“Oh my head!” cried the dolls’ dressmaker, holding it with both her hands, as if it were cracking. “You can’t mean what you say.”

“I can, my little woman,” retorted Fledgeby, “and I do, I assure you.”

This repudiation was not only an act of deliberate policy on Fledgeby’s part, in case of his being surprised by any other caller, but was also a retort upon Miss Wren for her over-sharpness, and a pleasant instance of his humour as regarded the old Jew. “He has got a bad name as an old Jew, and he is paid for the use of it, and I’ll have my money’s worth out of him.” This was Fledgeby’s habitual reflection in the way of business, and it was sharpened just now by the old man’s presuming to have a secret from him: though of the secret itself, as annoying somebody else whom he disliked, he by no means disapproved.

Miss Wren with a fallen countenance sat behind the door looking thoughtfully at the ground, and the long and patient silence had again set in for some time, when the expression of Mr Fledgeby’s face betokened that through the upper portion of the door, which was of glass, he saw some one faltering on the brink of the counting-house. Presently there was a rustle and a tap, and then some more rustling and another tap. Fledgeby taking no notice, the door was at length softly opened, and the dried face of a mild little elderly gentleman looked in.

“Mr. Riah?” said this visitor, very politely.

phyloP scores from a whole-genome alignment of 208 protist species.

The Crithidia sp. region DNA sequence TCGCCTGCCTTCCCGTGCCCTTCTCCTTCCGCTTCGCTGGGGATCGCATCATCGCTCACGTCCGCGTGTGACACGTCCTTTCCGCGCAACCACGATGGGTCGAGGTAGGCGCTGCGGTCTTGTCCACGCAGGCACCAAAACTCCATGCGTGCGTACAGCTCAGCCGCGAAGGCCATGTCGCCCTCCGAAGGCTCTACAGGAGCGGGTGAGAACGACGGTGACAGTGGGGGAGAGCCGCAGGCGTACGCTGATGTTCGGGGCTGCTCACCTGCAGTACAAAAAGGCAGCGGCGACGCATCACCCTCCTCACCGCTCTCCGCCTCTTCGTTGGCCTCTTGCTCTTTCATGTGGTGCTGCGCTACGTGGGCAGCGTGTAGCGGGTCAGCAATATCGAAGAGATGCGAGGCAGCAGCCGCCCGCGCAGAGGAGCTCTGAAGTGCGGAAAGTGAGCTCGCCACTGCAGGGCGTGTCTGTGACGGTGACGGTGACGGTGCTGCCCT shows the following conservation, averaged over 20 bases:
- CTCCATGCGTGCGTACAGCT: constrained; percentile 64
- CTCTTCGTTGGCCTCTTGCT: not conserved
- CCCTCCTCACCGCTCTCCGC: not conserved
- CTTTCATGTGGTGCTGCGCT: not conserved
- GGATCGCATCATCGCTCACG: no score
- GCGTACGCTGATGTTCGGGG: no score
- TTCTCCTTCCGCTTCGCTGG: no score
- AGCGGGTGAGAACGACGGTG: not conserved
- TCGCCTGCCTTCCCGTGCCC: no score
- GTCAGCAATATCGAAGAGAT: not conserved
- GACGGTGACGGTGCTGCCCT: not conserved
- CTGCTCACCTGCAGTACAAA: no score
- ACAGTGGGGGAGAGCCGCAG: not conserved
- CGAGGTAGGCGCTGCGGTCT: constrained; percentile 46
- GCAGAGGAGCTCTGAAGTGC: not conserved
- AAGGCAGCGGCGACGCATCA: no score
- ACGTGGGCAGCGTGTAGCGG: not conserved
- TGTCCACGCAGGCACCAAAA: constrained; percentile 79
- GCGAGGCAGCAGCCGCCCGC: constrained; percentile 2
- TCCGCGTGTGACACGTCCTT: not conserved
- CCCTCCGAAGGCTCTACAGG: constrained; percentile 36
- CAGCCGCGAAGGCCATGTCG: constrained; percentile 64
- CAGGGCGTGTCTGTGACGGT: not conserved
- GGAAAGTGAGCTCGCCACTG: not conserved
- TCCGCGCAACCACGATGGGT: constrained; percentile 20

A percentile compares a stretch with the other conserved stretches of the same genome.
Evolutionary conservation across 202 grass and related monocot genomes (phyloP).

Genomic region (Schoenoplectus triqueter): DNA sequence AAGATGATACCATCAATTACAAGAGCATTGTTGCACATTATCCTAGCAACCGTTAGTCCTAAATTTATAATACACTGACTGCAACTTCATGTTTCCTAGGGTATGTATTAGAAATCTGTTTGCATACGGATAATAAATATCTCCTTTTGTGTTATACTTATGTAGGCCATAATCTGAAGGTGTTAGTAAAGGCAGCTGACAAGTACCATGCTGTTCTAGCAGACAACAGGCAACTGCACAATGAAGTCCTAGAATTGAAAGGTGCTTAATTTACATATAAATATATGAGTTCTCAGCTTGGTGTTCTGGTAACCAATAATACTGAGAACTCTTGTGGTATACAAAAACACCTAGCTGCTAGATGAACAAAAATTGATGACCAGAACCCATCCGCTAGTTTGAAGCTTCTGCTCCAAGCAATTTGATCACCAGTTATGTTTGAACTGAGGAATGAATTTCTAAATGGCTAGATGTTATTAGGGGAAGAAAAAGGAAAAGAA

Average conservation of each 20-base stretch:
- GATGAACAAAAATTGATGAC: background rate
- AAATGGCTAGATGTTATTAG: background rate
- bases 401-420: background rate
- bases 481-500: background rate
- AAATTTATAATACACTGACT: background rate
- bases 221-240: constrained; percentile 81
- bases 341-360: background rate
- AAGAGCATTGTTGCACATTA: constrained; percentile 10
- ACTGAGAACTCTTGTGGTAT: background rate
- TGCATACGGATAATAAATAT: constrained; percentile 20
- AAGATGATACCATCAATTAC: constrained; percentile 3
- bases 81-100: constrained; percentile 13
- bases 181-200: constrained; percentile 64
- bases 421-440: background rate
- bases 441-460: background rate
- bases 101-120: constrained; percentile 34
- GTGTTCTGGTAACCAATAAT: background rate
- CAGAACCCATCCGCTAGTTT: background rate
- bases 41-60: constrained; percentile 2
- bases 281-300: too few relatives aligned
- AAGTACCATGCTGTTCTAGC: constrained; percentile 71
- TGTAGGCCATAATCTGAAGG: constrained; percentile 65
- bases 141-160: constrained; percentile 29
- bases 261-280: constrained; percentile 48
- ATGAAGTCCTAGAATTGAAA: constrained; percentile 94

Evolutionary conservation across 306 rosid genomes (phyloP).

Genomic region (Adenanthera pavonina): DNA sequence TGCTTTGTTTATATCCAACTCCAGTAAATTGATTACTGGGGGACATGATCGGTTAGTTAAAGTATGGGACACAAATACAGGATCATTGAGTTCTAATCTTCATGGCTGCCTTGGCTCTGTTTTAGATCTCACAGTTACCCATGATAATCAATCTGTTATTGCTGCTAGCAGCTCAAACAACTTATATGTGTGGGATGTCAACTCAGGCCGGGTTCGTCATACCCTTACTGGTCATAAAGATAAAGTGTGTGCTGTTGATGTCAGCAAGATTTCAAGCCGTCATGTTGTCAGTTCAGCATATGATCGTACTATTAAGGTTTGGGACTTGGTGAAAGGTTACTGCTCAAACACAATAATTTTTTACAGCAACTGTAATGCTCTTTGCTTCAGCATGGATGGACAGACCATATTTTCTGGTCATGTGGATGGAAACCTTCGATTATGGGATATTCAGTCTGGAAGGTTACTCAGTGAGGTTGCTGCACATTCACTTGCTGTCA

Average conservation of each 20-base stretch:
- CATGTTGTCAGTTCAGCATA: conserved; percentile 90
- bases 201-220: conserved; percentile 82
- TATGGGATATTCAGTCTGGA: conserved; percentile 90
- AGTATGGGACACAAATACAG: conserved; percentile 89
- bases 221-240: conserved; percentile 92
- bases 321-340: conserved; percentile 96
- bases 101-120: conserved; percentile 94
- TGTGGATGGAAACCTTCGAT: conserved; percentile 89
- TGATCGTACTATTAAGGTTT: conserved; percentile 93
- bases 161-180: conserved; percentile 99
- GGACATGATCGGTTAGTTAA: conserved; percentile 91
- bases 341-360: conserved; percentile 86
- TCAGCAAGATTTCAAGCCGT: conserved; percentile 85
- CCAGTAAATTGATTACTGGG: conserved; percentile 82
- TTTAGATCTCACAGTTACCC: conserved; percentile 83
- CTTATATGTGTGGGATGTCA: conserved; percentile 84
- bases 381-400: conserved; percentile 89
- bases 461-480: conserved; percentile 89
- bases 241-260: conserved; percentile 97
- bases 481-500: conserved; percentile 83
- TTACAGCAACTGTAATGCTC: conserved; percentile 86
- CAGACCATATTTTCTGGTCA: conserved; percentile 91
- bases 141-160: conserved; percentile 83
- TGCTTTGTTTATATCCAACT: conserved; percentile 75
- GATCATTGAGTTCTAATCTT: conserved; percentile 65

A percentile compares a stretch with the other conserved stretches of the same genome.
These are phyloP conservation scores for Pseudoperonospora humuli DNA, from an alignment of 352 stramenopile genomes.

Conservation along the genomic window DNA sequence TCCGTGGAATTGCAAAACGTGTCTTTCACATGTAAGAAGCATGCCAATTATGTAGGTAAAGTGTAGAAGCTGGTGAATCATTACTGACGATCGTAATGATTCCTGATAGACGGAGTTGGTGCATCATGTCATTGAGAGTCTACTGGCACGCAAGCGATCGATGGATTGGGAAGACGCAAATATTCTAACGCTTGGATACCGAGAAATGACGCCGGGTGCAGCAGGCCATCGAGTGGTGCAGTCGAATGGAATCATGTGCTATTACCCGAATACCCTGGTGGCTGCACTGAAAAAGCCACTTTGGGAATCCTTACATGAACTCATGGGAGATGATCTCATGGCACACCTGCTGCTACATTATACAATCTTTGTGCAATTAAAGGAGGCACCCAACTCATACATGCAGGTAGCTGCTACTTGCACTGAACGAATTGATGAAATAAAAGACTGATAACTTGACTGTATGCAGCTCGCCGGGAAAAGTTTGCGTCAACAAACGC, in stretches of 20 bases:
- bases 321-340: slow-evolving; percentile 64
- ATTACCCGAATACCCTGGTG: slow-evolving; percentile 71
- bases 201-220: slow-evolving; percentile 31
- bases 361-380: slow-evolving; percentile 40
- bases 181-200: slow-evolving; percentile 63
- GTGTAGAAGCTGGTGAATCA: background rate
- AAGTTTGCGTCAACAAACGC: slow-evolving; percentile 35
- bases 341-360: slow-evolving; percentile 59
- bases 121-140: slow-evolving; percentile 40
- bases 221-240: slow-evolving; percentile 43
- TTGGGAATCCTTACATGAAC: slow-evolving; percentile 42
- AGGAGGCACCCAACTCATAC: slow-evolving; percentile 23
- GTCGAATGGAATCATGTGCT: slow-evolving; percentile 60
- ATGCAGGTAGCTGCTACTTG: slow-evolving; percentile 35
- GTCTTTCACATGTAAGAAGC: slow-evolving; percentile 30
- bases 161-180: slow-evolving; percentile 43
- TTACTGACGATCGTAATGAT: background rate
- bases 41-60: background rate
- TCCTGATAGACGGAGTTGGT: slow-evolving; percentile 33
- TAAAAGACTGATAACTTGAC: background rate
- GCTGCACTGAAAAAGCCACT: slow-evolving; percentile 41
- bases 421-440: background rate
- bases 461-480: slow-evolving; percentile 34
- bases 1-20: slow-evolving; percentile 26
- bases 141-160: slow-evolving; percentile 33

“I am waiting for him, sir,” returned Mr Fledgeby. “He went out and left me here. I expect him back every minute. Perhaps you had better take a chair.”

The gentleman took a chair, and put his hand to his forehead, as if he were in a melancholy frame of mind. Mr Fledgeby eyed him aside, and seemed to relish his attitude.

“A fine day, sir,” remarked Fledgeby.

The little dried gentleman was so occupied with his own depressed reflections that he did not notice the remark until the sound of Mr Fledgeby’s voice had died out of the counting-house. Then he started, and said: “I beg your pardon, sir. I fear you spoke to me?”

“I said,” remarked Fledgeby, a little louder than before, “it was a fine day.”

“I beg your pardon. I beg your pardon. Yes.”

Again the little dried gentleman put his hand to his forehead, and again Mr Fledgeby seemed to enjoy his doing it. When the gentleman changed his attitude with a sigh, Fledgeby spake with a grin.

“Mr Twemlow, I think?”

The dried gentleman seemed much surprised.

“Had the pleasure of dining with you at Lammle’s,” said Fledgeby. “Even have the honor of being a connexion of yours. An unexpected sort of place this to meet in; but one never knows, when one gets into the City, what people one may knock up against. I hope you have your health, and are enjoying yourself.”

There might have been a touch of impertinence in the last words; on the other hand, it might have been but the native grace of Mr Fledgeby’s manner. Mr Fledgeby sat on a stool with a foot on the rail of another stool, and his hat on. Mr. Twemlow had uncovered on looking in at the door, and remained so.

Now the conscientious Twemlow, knowing what he had done to thwart the gracious Fledgeby, was particularly disconcerted by this encounter. He was as ill at ease as a gentleman well could be. He felt himself bound to conduct himself stiffly towards Fledgeby, and he made him a distant bow. Fledgeby made his small eyes smaller in taking special note of his manner. The dolls’ dressmaker sat in her corner

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